Copyright 2011 ABC News Radio

Wednesday
Mar232011

Tax Tip: Saving Energy and Taxes

Jupiterimages/Thinkstock(NEW YORK) -- If you upgraded your appliances or fixtures to make your home more green, you're likely to be eligible for a tax break.

“If you put in energy-efficient windows, doors, or something like that in 2010, you can get a tax credit of up to $1500,” said Eric Smith with the IRS.

The residential energy credit gives you back 30 percent of what you spent on your home -- up to $1500.

The credit is available for 2011 -- but reduced.

“That tax credit has been scaled back to $500 instead of $1500,” said Mary Beth Franklin with Kiplinger's Personal Finance. “If you took advantage of the $1500 credit in 2009 or 2010, you don't get another crack at the lower credit in 2011.”

There are, however, still some alternative energy credits on the books for larger home projects, like installing solar panels and small wind turbines.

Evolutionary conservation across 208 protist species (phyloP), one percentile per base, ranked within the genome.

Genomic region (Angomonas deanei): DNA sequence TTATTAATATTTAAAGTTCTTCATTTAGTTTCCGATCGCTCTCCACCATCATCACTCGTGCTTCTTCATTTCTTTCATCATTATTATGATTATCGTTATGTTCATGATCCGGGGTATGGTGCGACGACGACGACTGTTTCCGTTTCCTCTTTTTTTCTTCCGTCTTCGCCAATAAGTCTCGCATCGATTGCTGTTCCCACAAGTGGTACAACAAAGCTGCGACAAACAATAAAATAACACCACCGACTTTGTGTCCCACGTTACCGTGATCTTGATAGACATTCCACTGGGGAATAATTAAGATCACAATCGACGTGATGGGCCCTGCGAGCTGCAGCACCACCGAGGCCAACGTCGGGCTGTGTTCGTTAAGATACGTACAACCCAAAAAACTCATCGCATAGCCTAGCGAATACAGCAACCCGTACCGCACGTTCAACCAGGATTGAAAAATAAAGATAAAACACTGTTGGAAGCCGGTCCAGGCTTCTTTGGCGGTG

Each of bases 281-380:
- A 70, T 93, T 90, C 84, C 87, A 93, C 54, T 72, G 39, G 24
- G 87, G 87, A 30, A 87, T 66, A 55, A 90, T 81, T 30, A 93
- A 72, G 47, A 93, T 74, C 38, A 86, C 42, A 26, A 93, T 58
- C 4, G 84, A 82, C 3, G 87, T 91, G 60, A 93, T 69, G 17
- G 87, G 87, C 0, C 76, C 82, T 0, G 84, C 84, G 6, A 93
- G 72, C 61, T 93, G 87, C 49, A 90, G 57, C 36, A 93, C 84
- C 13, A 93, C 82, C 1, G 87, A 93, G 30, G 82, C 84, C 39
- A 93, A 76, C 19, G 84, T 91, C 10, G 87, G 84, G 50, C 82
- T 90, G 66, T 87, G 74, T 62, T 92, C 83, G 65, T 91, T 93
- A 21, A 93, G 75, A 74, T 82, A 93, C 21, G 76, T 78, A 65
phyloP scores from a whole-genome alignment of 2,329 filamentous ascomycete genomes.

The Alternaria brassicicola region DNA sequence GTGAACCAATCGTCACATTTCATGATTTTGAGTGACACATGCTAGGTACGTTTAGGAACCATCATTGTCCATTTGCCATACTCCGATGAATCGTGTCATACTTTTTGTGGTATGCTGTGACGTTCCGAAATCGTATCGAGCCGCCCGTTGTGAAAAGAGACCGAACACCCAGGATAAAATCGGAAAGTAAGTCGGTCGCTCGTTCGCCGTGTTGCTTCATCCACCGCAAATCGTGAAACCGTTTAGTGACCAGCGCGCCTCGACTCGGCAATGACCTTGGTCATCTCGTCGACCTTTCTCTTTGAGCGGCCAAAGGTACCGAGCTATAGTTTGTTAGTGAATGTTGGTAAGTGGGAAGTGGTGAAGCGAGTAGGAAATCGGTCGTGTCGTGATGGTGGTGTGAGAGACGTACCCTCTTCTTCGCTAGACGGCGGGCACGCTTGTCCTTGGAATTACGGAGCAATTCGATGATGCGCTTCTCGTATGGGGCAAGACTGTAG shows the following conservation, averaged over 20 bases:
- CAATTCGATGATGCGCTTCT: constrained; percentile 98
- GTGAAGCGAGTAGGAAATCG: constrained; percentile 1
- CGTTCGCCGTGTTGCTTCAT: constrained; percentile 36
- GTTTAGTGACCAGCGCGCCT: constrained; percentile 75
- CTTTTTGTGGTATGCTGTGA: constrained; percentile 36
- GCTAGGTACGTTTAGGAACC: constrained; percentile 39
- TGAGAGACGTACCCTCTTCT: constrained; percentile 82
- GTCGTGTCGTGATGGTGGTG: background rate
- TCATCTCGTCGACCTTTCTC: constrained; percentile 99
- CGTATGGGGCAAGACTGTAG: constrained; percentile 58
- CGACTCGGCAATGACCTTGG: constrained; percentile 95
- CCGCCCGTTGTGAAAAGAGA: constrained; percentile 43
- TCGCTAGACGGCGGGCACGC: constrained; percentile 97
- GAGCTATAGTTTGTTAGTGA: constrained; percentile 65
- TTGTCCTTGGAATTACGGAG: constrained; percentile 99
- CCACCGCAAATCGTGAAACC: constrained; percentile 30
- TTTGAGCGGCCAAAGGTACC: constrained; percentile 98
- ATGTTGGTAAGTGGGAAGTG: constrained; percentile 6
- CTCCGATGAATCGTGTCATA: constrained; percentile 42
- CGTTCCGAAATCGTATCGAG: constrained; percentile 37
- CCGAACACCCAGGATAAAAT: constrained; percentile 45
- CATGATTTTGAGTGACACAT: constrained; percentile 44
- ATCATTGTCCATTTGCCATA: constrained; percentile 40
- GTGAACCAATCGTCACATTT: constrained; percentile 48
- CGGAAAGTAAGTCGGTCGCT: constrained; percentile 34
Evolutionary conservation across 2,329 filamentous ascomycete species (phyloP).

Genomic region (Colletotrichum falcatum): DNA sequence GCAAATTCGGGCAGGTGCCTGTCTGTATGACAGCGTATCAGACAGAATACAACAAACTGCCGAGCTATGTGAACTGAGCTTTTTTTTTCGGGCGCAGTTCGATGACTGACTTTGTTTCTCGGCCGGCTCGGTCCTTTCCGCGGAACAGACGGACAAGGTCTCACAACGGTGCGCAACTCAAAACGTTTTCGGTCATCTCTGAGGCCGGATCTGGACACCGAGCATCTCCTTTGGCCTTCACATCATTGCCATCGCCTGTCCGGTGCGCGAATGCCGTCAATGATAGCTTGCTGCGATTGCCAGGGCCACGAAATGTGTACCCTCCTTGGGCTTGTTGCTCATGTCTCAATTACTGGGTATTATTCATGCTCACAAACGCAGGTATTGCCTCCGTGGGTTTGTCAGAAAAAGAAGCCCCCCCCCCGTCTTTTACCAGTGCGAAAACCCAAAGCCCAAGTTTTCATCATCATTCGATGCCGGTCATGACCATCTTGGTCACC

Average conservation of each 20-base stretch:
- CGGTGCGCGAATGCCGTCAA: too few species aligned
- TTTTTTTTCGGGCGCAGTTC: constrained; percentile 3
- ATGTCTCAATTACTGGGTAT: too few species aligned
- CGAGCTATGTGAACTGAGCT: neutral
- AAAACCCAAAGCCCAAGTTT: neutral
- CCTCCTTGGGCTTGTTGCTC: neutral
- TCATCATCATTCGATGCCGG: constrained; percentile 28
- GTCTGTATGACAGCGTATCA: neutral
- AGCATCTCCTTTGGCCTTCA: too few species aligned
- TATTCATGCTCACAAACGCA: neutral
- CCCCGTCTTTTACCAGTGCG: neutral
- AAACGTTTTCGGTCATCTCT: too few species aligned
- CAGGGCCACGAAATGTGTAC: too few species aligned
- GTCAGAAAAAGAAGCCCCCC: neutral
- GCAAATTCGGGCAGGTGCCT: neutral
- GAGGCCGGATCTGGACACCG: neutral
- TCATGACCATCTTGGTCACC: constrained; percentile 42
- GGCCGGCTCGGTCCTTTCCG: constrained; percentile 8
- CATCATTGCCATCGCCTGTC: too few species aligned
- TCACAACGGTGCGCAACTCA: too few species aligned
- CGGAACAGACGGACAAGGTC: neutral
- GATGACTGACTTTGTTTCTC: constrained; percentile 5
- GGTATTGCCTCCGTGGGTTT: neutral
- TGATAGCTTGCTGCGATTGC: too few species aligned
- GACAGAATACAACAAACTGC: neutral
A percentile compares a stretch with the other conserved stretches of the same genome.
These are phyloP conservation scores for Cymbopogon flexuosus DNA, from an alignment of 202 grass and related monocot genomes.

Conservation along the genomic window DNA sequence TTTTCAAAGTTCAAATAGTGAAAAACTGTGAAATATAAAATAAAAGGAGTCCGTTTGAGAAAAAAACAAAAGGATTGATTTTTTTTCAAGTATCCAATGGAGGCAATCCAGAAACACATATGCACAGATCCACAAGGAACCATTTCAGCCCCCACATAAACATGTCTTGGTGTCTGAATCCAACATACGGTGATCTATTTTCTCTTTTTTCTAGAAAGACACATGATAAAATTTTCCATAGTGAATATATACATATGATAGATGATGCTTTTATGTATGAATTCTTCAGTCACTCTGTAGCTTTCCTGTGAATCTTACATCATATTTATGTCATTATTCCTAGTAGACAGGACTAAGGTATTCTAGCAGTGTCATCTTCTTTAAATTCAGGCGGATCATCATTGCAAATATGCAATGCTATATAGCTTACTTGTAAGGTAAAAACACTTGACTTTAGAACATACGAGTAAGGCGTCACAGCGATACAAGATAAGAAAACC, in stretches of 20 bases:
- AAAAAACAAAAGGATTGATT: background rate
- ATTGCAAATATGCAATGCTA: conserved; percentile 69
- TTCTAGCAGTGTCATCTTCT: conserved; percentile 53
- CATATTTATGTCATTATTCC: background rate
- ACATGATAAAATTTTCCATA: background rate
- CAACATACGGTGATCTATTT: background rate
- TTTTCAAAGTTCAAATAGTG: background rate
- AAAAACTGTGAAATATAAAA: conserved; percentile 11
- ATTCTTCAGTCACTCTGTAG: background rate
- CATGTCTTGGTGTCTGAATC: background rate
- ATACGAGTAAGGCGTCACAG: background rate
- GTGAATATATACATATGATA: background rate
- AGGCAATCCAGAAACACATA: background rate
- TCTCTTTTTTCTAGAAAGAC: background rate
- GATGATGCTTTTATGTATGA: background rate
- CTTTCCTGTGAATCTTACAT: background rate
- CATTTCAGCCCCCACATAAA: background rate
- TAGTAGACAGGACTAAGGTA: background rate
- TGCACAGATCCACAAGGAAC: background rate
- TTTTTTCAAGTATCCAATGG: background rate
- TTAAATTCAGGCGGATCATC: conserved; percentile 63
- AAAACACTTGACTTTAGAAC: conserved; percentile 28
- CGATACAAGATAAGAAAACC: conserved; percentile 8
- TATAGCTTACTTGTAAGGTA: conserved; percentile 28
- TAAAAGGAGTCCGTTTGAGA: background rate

Copyright 2011 ABC News Radio

Monday
Mar212011

High Income Earners, Business Owners More Likely to Face Audits

Ryan McVay/Photodisc(NEW YORK) -- Most taxpayers are very unlikely to face an audit.  In fact, just over one percent of them were audited last year.

But high income earners and people with businesses can face a different fate, since they are at a higher risk of being questioned when it comes to their tax returns.

"The simpler your return, the less likely it is that you will be audited," advises Mary Beth Franklin with Kiplinger's Personal Finance magazine.  "The red flags tend to be people who have small businesses or sideline businesses if you file what you call a Schedule C for business expenses."